Kinds of Wheat
There are about 30 species of wheat, divided into more than 30,000 varieties. Plant breeders create new varieties by hybridization (crossbreeding between two varieties of the same species). The hybrid's parents are chosen for desirable qualities such as milling quality or resistance to cold or disease.
The most common species of cultivated wheat include:
(Triticum compactum), a dwarf species with short spikes, small kernels, and a low gluten content. It is used for making pastry flour. Club wheat will grow in poor soil. It is cultivated mainly in the western United States and Canada and in mountainous areas of Europe.Club wheat is a dwarf species with a low gluten content.
(T. aestivum), the leading commercial species, cultivated in temperate and subtropical areas around the world. It has a high gluten content. There are hundreds of varietiessome bearded, others beardless; some hard-kerneled, others soft-kerneled. Common wheat is used for making bread, pastries, breakfast cereals, alcoholic drinks, and many other products. Some varieties are used for livestock feed.
(T. durum), a bearded, drought-resistant species with hard kernels and a high gluten content. It is used chiefly for making pasta. Durum is grown in many parts of the world.
(T. monococcum), a hardy, bearded species. It produces one kernel to each spikelet. Einkorn was the first cultivated wheat and is the ancestor of most species of wheat grown today. It will grow in poor soil. Einkorn is grown mainly in the mountains of southern Europe as livestock feed.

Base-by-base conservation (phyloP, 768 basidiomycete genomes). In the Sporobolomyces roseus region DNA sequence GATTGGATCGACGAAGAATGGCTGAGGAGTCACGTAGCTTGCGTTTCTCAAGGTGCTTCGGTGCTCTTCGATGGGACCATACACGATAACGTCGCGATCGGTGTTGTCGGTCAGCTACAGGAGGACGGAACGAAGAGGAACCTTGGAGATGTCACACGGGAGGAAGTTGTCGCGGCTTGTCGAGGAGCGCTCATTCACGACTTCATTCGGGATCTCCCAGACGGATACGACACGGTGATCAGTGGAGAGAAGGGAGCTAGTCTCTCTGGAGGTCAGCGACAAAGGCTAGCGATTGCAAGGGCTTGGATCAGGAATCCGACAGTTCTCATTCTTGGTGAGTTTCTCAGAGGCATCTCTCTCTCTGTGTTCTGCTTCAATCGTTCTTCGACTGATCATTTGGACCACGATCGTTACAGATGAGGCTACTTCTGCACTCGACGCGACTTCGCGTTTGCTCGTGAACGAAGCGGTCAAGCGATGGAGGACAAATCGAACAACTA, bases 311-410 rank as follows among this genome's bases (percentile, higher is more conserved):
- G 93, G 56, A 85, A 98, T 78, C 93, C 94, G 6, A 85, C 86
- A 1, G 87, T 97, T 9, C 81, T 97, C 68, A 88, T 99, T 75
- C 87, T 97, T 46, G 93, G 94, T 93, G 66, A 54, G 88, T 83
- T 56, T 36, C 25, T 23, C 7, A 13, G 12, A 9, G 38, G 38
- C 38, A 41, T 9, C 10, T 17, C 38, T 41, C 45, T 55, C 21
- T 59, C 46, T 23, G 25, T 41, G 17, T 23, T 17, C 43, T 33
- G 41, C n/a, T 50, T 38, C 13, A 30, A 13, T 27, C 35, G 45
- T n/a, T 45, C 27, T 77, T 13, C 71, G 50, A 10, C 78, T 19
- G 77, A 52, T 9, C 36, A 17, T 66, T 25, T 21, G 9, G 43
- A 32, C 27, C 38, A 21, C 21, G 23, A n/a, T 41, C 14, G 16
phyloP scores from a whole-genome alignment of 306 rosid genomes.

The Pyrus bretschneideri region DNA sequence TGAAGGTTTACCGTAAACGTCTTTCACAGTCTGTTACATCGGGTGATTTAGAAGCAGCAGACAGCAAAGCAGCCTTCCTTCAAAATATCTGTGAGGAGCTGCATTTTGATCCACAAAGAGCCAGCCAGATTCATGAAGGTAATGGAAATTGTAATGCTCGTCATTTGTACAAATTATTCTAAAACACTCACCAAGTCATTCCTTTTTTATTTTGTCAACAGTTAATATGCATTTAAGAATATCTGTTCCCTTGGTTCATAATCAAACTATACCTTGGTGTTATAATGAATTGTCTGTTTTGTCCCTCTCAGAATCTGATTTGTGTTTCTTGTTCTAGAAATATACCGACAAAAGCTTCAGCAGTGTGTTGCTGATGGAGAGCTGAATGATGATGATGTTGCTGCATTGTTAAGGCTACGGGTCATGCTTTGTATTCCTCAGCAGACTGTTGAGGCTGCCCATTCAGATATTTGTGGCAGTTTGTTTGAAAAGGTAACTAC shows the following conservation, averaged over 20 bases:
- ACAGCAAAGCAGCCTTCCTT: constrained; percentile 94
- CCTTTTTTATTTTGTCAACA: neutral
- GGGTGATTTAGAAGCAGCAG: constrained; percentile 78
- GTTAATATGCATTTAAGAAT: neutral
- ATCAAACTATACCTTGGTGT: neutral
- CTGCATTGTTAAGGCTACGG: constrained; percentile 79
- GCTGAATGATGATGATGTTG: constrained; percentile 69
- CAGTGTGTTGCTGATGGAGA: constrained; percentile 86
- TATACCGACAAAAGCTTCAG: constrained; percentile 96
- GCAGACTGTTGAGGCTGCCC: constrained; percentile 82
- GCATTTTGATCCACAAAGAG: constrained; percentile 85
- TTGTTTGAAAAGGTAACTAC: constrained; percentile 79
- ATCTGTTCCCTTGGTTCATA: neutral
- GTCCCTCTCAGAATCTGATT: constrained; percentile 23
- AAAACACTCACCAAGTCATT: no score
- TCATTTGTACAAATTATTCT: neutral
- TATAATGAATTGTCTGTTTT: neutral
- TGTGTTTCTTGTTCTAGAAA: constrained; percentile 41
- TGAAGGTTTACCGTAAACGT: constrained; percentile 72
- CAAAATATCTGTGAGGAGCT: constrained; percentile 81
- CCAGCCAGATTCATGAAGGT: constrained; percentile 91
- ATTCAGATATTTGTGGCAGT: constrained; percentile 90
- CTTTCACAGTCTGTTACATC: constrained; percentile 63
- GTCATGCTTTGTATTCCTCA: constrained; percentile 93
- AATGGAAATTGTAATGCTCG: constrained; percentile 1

(T. dicoccum), a bearded species cultivated mainly in Europe and Asia as livestock feed and a source of pastry flour.
(T. persicum), a species cultivated in the Caucasus.
(T. polonicum), a bearded species used for making bread. It is grown in parts of Europe and in northern Africa.
(T. turgidum), a species used mainly for making pastries and pasta. It is also used for livestock feed. It is grown in many parts of the world.
(T. sphaerococcum), a drought-resistant dwarf species grown in India.
(T. spelta), a species grown mainly in Germany and northern Spain to make pastries. It is also used for livestock feed.
Some wheat-growing countries have set up rigid official government standards for wheat. The U.S. Department of Agriculture recognizes 7 commercial classes and 15 subclasses. These groups are net directly related to botanical classifications, but are based on the color, texture, size, and shape of the kernel. The seven classes are: hard red spring; hard red winter; soft red winter; amber durum; red durum; white; and mixed. Each class is grown in particular regions of the United States. The Department of Agriculture recognizes six wheat growing regions. These regions are shown in the map below, along with the major class (or classes) of wheat grown in them. In Canada, the classes of wheat grown are the same as those grown in the United States.